The Storage Admin In The Software-Defined Age

A look at how software-defined storage will impact the role of the storage administrator.

Scott Sinclair

May 25, 2016

3 Min Read
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Software-defined storage, one of the latest innovations to disrupt the storage industry, generates a curious blend of excitement and trepidation. In a recent ESG research study, 68% of storage administrators polled indicated that their organization is committed to SDS as a long-term strategy. Combined with this interest, however, is the all-too-common fear of the unknown.

In that same study when storage admins were asked which emerging technology will most likely impact their on-premises storage infrastructure environments and ultimately their jobs, about one in eight identified software-defined storage technology. In other words, while SDS is poised to disrupt the storage ecosystem, a number of storage administrators sense that disruption will alter their role.

The definition of SDS is somewhat blurred across the industry as different storage providers use the term to mean different things. There is, however, a general consensus that SDS is defined by the ability to abstract storage software from the storage hardware. Despite this common thread across various SDS products, different solutions target a wide range of storage functionality. In fact, while SDS is often considered a segment or a subset of the storage market, the truth is that SDS is more of an architecture and delivery model than a segment of the market.

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SDS-based products target storage technologies ranging from block, to file and even object storage. While some products target high-performance workloads, others target server vitalization environments or long-term archive and cloud storage. Despite the variety of SDS solutions, the abstraction common to SDS has the potential to impact storage administrators in a number of ways. Let's look at two of the more significant ones.

The evaluation process: Abstracting the storage software from the hardware can provide considerable advantages to an IT organization, increasing infrastructure flexibility and significantly reducing lock-in concerns. The challenge, of course, is that the responsibility for sizing and validating that the software and hardware work together in a manner that provides the necessary performance, capacity and resiliency now falls on the IT organization.

While many, if not all, SDS vendors offer reference configurations identifying supported hardware, those can be limited. These configurations are often a point-in-time recommendation for a specific hardware set. When the components or their firmware change, the validation responsibility often falls to the storage team. For hybrid-cloud solutions, the complexity often can increase significantly, as the SDS solution extends to public-cloud resources. Ultimately, separating the software from the hardware offers many benefits to flexibility, but that flexibility has a cost, which can impact the role of the storage administrator.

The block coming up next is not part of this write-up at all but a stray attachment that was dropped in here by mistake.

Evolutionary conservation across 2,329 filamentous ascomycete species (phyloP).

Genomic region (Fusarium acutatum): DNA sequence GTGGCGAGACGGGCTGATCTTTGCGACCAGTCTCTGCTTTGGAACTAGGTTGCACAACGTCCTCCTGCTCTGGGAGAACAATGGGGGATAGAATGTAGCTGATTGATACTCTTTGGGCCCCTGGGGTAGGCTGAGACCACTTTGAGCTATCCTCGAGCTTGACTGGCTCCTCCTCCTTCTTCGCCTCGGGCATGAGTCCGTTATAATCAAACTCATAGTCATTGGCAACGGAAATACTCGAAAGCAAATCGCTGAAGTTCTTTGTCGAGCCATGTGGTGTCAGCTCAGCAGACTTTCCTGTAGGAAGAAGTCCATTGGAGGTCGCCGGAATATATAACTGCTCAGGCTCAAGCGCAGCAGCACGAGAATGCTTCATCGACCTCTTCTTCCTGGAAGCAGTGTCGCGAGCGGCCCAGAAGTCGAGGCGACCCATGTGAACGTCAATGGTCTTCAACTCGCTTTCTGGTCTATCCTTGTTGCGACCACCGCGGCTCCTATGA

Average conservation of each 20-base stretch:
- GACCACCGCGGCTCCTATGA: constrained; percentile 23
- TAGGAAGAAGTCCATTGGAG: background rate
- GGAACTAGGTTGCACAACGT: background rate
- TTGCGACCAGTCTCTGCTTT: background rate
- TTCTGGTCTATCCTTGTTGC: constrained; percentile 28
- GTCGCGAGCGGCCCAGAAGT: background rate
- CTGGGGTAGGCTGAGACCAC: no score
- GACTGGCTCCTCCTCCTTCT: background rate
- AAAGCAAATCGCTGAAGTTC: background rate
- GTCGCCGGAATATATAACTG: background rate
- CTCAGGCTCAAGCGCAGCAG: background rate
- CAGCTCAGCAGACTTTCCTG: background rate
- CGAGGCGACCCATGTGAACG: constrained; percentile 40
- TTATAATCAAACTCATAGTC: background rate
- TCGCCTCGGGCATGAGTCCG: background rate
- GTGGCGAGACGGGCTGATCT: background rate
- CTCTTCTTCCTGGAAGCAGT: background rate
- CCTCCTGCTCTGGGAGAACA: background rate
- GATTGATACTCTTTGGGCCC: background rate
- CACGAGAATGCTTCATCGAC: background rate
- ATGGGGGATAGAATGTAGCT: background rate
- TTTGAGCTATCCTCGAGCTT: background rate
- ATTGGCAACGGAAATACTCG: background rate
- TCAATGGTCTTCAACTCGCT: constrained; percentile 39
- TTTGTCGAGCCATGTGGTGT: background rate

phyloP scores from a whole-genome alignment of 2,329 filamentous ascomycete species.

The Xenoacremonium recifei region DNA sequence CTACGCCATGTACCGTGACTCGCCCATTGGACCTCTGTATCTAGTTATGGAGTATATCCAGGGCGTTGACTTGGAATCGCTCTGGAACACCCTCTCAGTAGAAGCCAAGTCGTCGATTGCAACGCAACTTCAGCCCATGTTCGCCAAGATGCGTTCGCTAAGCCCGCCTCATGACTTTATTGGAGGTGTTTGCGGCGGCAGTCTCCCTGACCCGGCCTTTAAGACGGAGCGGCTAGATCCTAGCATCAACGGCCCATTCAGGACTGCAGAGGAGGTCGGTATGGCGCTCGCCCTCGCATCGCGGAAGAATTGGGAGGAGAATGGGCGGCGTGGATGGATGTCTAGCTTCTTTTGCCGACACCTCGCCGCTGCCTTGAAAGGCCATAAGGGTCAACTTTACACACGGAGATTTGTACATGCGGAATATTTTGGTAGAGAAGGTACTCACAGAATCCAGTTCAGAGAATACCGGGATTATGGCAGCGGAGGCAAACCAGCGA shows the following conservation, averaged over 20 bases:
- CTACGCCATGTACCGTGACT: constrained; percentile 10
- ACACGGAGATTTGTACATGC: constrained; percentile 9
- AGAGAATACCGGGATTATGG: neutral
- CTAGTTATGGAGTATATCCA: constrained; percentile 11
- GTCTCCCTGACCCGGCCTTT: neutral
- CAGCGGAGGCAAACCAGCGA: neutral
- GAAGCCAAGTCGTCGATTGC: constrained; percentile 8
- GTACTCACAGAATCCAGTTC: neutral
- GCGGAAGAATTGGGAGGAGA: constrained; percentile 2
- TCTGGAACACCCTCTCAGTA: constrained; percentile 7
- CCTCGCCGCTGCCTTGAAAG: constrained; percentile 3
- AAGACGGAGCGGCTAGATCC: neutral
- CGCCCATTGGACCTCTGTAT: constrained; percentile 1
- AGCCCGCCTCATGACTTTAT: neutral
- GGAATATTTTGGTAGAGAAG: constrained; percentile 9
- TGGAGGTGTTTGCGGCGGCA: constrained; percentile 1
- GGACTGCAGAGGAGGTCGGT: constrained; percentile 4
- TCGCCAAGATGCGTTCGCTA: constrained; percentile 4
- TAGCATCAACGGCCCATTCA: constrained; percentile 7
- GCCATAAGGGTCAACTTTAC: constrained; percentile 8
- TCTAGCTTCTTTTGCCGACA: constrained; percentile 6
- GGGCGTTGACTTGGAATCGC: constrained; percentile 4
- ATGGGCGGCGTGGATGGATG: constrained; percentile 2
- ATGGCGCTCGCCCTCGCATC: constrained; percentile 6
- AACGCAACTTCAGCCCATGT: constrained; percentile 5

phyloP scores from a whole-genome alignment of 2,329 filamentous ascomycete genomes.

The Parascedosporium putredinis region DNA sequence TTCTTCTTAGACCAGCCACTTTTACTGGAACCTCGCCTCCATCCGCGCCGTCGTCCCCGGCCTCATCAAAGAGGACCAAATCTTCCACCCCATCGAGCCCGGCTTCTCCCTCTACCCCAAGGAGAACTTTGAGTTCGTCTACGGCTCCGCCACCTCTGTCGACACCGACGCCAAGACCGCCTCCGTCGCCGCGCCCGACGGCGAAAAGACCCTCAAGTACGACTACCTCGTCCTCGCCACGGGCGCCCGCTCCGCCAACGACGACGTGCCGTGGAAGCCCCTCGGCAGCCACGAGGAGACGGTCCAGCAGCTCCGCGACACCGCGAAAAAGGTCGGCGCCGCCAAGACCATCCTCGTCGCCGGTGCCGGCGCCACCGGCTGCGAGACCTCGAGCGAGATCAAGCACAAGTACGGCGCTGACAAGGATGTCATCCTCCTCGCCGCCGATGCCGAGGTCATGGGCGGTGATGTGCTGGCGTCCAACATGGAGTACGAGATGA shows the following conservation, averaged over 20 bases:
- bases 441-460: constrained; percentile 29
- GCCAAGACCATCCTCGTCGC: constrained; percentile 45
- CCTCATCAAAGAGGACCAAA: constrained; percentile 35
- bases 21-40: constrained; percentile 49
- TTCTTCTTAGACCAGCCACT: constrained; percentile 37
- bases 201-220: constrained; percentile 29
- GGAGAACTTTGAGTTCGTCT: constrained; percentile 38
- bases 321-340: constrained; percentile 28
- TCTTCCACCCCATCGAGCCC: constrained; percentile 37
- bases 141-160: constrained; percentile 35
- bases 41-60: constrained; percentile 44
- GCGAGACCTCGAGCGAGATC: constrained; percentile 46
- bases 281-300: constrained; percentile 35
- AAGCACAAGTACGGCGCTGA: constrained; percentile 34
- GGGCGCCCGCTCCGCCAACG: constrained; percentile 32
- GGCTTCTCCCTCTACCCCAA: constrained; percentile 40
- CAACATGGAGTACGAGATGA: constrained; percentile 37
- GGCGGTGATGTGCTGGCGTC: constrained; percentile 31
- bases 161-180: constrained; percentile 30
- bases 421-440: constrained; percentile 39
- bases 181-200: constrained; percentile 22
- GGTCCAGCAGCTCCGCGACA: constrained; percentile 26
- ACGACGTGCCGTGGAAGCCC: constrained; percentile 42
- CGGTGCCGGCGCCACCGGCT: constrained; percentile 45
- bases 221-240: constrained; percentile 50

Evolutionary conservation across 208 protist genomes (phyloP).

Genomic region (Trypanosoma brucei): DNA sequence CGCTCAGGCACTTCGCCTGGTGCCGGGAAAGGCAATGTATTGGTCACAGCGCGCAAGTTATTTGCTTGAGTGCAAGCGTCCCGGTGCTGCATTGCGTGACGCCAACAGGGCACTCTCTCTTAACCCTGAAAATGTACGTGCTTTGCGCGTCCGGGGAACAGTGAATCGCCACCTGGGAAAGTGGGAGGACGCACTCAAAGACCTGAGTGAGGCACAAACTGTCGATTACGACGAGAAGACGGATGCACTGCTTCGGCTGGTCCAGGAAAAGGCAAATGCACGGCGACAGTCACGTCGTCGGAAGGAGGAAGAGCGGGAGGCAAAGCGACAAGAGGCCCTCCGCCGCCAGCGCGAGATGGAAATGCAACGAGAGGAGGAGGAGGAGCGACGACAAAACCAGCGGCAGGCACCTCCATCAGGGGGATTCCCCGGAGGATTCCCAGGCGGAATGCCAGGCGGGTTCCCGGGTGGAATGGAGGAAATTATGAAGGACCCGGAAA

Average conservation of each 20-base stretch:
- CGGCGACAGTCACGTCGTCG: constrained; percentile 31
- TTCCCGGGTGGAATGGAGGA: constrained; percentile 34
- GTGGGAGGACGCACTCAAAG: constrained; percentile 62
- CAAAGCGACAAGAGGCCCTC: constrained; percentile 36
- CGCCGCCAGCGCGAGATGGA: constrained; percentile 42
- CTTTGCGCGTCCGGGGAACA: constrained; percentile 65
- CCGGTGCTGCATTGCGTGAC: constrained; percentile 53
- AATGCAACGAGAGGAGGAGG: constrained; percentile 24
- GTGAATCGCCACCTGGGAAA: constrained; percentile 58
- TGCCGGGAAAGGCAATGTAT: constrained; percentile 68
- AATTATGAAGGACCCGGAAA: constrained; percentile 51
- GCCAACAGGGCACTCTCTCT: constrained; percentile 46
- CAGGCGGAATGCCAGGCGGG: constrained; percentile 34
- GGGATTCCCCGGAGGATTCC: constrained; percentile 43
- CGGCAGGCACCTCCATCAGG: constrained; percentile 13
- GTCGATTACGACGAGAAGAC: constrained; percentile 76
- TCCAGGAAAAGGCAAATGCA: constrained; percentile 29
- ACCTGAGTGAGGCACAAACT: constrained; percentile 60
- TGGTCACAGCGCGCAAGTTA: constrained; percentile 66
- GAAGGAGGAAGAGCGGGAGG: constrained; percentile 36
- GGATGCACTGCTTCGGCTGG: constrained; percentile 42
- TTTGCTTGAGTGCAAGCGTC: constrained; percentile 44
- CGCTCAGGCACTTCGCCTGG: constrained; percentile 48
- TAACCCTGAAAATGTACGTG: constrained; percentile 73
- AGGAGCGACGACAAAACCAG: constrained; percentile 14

Automatic storage management: While managing the abstraction of SDS can increase the responsibility for storage administrators, some SDS products seek to eliminate responsibilities through automation. SDS solutions, especially those that are deployed in a converged or a hyperconverged configuration, often automate much of the storage management and configuration process. These products eliminate many of the manual tasks of storage deployment and provisioning as well as many of the protection decisions.  In some solutions, the steps to create and allocate capacity are so automated, that some IT organizations assign the responsibility to an application team, such as the virtualization administrators, instead of the storage administrators. 

When considering software-defined storage products, the key criterion is flexibility. If an SDS solution offers deployment flexibility, which in turn increases the number of hardware options, storage admin responsibilities will likely increase. More integrated SDS products, such as hyperconverged systems that provide  fewer deployment options, will likely reduce responsibilities. When integrated products automate storage management, many storage responsibilities will be eliminated altogether.

Regardless, SDS is poised to change the way IT organizations manage storage in the future. The question for your organization is which direction is the right one.

About the Author(s)

Scott Sinclair

Analyst, Enterprise Strategy GroupScott Sinclair is a storage analyst with the Enterprise Strategy Group. He has a proven history in both the storage and data protection industries of investigating new technologies and designing business strategies for Fortune 500 technology companies. Scott earned a Bachelor's degree from Vanderbilt University in Computer Engineering and also holds a Masters in Business Administration from the McCombs School of Business at the University of Texas.

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